FREE AGENTS

Russell Branyan, 1B
Joel Pineiro, SP
Fernando Rodney, RP

OFFSEASON FOCUS

If any big contracts are handed out, it needs to be a younger free agent that has proven durable and consistent. Huge contracts to veterans past their prime are stifling the organization right now.
  • Hire a general manager who stops trying to fill short-term holes with huge salary veterans. High-salary players are OK for a large market team like the Angels, but that's seemingly been the only answer in recent seasons.
  • Let Trout play everyday. Torii Hunter, Peter Bourjos, Vernon Wells and Bobby Abreu can share two spots in some fashion while occasionally filling the designated hitter spot (but I have a different plan for that). The Wells trade was a disaster and Abreu makes far too much money for his current level of production, but what's done is done. You can't let salaries dictate playing time.
  • Keep Morales at designated hitter for the entire season. Trumbo can play first and Kendrick can fill in when Trumbo gets days off. Morales' leg injury was obviously devastating, so the Angels should do everything possible to keep his bat in the lineup. One of the offense's biggest problems was that -- while there are several really good hitters -- the lack of one big bat hurts. Trumbo hit 29 homers, but his OBP was a horrible .291. Until Trout is ready to be a superstar, and remember, he's only 20, Morales has to be "the guy" for the Angels. So protect his health.
  • Hank Conger is only 23 and was a good hitter in the minors. Jeff Mathis is an awful hitter, but Scioscia keeps him as the primary catcher because he's in love with his defense -- it's why the Angels traded Mike Napoli. Conger should at least get a lot more of a look behind the plate, but who knows if Scioscia will let that happen.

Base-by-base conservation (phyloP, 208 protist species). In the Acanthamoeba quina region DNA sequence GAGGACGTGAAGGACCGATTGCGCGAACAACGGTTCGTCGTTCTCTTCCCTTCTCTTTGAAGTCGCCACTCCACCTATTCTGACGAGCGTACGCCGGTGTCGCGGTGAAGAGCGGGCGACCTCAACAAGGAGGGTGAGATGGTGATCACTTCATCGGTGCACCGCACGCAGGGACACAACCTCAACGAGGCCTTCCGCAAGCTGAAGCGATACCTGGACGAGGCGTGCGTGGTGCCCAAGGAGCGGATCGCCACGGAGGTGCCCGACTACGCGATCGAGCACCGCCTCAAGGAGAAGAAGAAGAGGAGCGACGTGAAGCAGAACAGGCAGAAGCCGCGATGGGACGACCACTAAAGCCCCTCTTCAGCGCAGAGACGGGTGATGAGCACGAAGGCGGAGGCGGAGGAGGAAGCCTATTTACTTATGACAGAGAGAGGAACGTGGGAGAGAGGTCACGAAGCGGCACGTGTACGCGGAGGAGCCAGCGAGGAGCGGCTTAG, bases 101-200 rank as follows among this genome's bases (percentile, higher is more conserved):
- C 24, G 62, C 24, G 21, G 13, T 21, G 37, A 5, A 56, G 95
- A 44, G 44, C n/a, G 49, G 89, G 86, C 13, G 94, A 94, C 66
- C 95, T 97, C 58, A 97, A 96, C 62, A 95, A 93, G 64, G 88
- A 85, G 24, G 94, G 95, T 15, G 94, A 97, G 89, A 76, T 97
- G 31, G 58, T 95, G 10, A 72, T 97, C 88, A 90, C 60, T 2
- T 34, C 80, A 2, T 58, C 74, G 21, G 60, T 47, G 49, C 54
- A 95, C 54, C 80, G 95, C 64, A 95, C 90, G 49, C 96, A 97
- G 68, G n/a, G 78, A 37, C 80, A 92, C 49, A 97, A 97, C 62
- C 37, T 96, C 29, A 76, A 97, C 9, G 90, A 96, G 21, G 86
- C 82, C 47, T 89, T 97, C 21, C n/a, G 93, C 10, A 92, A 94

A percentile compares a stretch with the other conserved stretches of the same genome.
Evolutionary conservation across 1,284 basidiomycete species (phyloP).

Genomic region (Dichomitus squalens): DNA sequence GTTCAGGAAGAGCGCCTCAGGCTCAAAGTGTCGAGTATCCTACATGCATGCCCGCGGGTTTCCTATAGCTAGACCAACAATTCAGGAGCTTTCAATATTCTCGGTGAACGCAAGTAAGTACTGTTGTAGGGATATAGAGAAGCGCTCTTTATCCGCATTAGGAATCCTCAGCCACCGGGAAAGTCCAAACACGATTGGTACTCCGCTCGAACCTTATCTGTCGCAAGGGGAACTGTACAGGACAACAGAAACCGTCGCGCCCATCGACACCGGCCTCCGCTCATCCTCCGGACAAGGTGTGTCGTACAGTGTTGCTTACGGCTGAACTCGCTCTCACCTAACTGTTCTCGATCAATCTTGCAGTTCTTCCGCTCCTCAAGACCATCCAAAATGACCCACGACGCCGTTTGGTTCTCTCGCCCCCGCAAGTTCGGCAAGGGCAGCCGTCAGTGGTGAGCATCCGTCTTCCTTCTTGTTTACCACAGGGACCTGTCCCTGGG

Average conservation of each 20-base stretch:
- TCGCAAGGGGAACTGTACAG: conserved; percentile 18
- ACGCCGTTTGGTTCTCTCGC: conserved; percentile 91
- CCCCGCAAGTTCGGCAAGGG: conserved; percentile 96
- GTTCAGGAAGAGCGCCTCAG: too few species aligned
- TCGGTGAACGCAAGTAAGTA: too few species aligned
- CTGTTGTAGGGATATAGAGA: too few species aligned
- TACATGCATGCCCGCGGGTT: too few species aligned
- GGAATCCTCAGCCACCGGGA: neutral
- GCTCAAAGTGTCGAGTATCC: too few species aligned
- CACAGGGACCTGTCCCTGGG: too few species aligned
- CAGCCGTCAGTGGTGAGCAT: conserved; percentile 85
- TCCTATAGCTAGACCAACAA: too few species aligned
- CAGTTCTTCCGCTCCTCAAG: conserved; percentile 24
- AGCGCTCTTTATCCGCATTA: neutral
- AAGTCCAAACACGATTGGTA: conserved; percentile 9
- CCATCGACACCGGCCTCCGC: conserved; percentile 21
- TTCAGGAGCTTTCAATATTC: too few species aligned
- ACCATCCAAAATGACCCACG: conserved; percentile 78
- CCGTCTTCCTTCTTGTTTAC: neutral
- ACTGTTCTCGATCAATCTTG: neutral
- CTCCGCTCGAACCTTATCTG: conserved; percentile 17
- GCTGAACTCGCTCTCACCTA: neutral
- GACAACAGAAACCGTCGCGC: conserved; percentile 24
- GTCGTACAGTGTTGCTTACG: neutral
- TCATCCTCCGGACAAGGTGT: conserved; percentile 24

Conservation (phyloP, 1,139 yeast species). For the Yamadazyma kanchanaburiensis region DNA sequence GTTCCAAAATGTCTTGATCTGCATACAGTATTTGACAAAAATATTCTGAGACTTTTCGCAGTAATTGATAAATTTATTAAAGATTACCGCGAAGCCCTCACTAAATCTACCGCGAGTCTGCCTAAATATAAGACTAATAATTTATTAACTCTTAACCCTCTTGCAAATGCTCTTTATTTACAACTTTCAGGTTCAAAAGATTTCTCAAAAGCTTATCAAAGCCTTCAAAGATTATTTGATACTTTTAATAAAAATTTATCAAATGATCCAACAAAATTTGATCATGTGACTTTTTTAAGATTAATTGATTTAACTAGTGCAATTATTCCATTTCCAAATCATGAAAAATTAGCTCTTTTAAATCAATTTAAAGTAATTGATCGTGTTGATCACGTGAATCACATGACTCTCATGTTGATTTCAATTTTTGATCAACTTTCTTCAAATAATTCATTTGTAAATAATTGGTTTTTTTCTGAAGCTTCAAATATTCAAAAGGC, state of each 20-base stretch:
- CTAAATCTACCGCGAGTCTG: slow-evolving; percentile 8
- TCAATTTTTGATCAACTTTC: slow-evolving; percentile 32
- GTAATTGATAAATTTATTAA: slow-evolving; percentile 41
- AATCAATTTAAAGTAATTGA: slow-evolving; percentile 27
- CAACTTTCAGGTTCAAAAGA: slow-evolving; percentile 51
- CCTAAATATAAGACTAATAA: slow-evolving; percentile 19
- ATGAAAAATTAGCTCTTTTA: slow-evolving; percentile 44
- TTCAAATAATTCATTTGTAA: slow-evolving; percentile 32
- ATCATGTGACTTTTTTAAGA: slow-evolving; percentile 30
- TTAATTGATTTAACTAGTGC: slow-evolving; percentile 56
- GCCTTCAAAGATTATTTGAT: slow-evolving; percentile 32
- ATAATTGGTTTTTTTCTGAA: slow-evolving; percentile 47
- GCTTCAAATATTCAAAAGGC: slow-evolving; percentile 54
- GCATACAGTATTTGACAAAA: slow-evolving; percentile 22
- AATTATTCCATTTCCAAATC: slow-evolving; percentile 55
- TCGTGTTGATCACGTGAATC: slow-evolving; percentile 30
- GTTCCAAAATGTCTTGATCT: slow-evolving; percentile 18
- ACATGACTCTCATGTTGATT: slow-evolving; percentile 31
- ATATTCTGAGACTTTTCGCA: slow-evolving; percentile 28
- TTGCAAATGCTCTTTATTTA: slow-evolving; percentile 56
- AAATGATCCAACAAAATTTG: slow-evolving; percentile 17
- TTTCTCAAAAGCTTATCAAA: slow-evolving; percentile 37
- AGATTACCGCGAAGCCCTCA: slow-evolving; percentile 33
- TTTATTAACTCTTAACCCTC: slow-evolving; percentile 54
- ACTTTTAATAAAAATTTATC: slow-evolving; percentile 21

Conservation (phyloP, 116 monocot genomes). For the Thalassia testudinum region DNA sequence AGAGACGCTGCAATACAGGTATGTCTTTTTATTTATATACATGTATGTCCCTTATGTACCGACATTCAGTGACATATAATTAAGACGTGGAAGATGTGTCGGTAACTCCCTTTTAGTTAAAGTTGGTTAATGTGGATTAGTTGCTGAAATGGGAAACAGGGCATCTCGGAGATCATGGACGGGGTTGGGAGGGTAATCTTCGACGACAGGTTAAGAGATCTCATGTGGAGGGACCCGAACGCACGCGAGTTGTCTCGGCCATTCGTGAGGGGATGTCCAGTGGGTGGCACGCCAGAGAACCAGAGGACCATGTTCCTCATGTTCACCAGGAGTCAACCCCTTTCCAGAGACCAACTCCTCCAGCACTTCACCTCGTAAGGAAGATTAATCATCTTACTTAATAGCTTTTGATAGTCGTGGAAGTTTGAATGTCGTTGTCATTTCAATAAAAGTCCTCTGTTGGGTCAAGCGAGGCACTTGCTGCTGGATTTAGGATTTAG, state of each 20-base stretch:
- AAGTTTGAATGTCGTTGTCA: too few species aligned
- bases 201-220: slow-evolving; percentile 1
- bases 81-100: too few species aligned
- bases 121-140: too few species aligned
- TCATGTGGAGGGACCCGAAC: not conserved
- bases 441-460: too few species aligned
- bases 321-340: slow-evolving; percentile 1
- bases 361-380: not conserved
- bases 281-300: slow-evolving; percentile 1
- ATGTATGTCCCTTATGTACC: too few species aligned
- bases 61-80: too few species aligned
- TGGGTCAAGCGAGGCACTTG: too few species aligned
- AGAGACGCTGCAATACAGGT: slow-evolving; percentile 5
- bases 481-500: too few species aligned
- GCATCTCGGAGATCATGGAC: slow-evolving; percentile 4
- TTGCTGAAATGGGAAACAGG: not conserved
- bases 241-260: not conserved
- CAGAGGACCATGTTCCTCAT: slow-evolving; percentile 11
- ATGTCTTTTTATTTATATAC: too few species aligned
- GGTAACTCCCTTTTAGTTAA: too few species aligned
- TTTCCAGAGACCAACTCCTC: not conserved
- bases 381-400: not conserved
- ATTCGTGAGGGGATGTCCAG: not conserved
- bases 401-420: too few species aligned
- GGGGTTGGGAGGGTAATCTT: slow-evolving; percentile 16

• What money the Angels do have will probably be spent on a one-year starting pitcher. They won't be breaking the bank or anything, but they don't need a front-line ace. They have two, and Ervin Santana is a fine No. 3. Pineiro coming back would be an option. Otherwise you're looking at Jason Marquis or Jeff Francis types. At that point, it's possible the new GM just saves the money and goes with Jerome Williams again. There's no reason to spend more money on a marginal upgrade. Garrett Richards, 23, could probably use some seasoning in Triple-A, so there is only a need for one year. Maybe they start the year with Williams and keep him there until Richards is deemed ready.
  • Overall, it's tough to tell what's going to happen, because the entire front office has been cleaned out and there are several large -- and probably untradeable -- contracts. They may just have to tread water for a season. The good news is the low levels of the minors are stocked with good talent and the bad contracts will all be cleared in a few years. Whoever takes the GM job is walking into a situation to thrive within the next three seasons, with a combination of a strong, youthful foundation and being able to spend big dollars on free agents starting in 2012.
For more baseball news, rumors and analysis, follow @EyeOnBaseball on Twitter or subscribe to the RSS feed.
Posted on: August 18, 2011 10:31 pm
Edited on: August 18, 2011 10:32 pm
 

Chatwood booted from rotation, Williams to start

ChatwoodBy Evan Brunell

The Angels have optioned struggling starter Tyler Chatwood to the minor leagues and recalled catcher Hank Conger.

Chatwood's (pictured) demotion isn't surprising thanks to his atrocious 68/63 K/BB ratio, but he skated through his first 19 starts before entering a rough stretch over his last four starts, losing them all while giving up 18 earned runs in 19 innings, allowing four homers while punching out 10 and walking seven.

Prior to the move, skipper Mike Scioscia told the Los Angeles Times that "Tyler is having some issues with fastball command. He was in pitcher's counts for only a couple hitters" against the Rangers on Tuesday, when he gave up five runs in two-plus innings. Chatwood figures to be back in September, but for now will head to Triple-A to try to get his season back on track as the flagging Angels, losers of five straight entering play Thursday, look to get back on track.